Don Cunningham: The Dean’s Lesson on Our National Debt
By Colin McEvoy on May 6, 2019
This column, written by LVEDC President and CEO Don Cunningham, originally appeared in The Morning Call and on the newspaper’s website on May 1, 2019. (Click here to read Cunningham’s previous columns.)
My 28-year-old daughter and I had a fascinating discussion recently on her approach to credit card debt.
It was equal parts brief and instructive.
“Dean, I have a very good credit rating,” she reported, using the title my children bestowed upon me for offering unsolicited lessons and being a royal pain. “I pay the minimum balance on my credit card every month.”
After proper paternal praise, I entered the danger zone, ignoring the lesson I learned during her teenage dating years to not ask questions to which I don’t want answers.
“What’s the balance?” I said, before my brain fully engaged.
Her pause was long.
“The monthly balance?”
“No, the ‘balance-balance,’ the amount you owe,” I said.
“Do you mean on both of them?”
Both of them! This was a bit like not learning it’s twins until entering the delivery room.
My face must have changed. She noticed and shifted tactics.
“It’s high. I don’t want to tell you but don’t worry, I pay the minimum balance every month, so my credit is really good,” she said with the soft voice and doe eyes that has melted me since she could talk.
I backed off the questioning. My brain had awakened, remembering there are things to leave alone.
I did, however, enter full “Dean mode” with an unsolicited lesson on credit card interest rates, compounded interest and the danger of the bank’s minimum payment. I quick ran some numbers.
“Let’s say your balance is $5,000,” I said, closely watching her reaction, hoping it wasn’t higher. “If you pay the minimum $200 a month on a card with an 18.9% interest rate you’ll be paying it for the next 11½ years.”
I had her attention. The hook was landed. It was time to yank the line.
“You’ll be 40 years old when you finish paying,” I said, knowing the thought of that age has a power all its own. “Let’s assume you never charge again, you’ll pay the bank $3,110 in interest, some of it for meals you ate 12 years earlier.”
There was another long pause. She had come ashore. That day, in our kitchen, she cut up both her cards and put them in the trash.
There is no such hope in Washington, D.C.
Interest cost on the national debt is the fastest growing category of the federal budget. In this year’s budget, Americans will spend $389 billion on just debt interest.
Many may shrug and ask, “So what?” We’ve become numb to these large debt numbers. But, if you happen to be one of America’s 141 million individual taxpayers, your hypothetical share of that interest payment is $2,759 — forget about principal.
While we all pay different amounts of federal income tax, and business taxes and other revenues contribute to the budget, individual taxes remain the U.S. budget’s largest source of revenue.
As with my daughter’s credit card, we spend a lot of our taxes paying interest on something that was bought a long time ago, often in a place far away.
There was a time when this concerned some of those elected to govern the country. Now though, sadly, the only issue to bring Washington Democrats and Republicans together seems to be a pact to not mention the national debt or, if so, to declare that it no longer matters, which is even more dangerous.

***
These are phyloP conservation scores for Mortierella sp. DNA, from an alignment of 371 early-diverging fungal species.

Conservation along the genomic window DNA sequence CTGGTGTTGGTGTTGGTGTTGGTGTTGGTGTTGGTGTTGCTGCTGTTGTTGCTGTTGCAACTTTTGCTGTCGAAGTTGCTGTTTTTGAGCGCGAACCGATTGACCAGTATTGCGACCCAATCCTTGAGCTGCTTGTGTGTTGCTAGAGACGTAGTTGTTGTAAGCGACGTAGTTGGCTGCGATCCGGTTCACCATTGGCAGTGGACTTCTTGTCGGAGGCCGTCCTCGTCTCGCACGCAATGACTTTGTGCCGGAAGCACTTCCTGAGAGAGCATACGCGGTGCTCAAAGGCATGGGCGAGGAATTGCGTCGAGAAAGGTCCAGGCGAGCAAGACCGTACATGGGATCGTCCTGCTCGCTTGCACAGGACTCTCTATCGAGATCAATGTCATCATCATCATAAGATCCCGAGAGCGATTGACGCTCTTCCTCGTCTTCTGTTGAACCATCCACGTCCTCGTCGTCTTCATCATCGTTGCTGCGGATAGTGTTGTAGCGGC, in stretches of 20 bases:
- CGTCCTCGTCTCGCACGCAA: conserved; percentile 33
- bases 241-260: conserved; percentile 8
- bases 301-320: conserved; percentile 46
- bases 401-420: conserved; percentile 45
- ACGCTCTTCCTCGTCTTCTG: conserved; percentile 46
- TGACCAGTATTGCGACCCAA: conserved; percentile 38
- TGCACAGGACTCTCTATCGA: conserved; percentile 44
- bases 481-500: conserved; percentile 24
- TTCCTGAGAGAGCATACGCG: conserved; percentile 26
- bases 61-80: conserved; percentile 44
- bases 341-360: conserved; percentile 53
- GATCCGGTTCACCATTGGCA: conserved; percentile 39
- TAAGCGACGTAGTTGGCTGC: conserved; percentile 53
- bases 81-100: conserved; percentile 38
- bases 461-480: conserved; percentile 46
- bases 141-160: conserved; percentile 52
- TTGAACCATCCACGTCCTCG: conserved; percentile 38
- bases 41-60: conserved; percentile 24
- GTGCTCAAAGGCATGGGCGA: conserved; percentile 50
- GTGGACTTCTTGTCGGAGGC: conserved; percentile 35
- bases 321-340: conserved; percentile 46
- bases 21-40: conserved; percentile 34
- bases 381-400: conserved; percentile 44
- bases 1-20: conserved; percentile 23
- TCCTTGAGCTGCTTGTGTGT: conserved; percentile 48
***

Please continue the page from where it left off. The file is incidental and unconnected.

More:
English lawyer George Carman once said something apropos of our current situation: “He behaved like an ostrich and put his head in the sand, thereby exposing his thinking parts.”
The Republicans once had a lot of fun with the matter, particularly during Democratic administrations. They then decided to cut corporate and individual taxes by $1.5 trillion without reducing spending, tossing any mantle of fiscal responsibility on the ever-growing debt pile.
Democrats are now busy chasing “Medicare for All” and the Green New Deal — a wish list of every progressive idea bundled together in a debt-exploding super charge — so it’s a safe bet they’ll avoid the topic.
“Neither party wants to raise this as an issue,” Mark Dombs of the Peterson Foundation, a nonpartisan organization founded to address America’s long-term fiscal challenges, said at a recent meeting of the International Economic Development Council, which I attended in Washington.
It’s more fun to talk about cutting taxes or creating programs.
The Congressional Budget Office forecasts interest payments to grow rapidly from the $389 billion in 2019 to $914 billion in 2028. The CBO projects net interest costs of nearly $7 trillion during the next decade.
“There’s no situation so bad that it can’t get worse,” British politician Damian Green said in a bit of gallows humor.
He’s right. A school of economic thought has emerged called modern monetary theory. This is brought to you by economists, the same folks who failed to forecast the Great Recession and whose record of predictive ability makes weather forecasters appear clairvoyant.
This theory, in short, holds that debt doesn’t really matter anymore, basically because we’ve had it for a while now and things seem to keep going. It’s a nice fit for everyone from Donald Trump to Bernie Sanders.
Unfortunately, it won’t work for those who pay the bills, particularly the younger generation. More people will retire during the next 30 years than will be added to the workforce, according to the U.S. Census Bureau.
It’s just simple math. Debt and its interest costs will make up so much of the federal budget that we no longer will be able to kick the can down the road.
Unlike my daughter’s credit card debt that may end when she’s 40, this one will last a lifetime for her and her generation.
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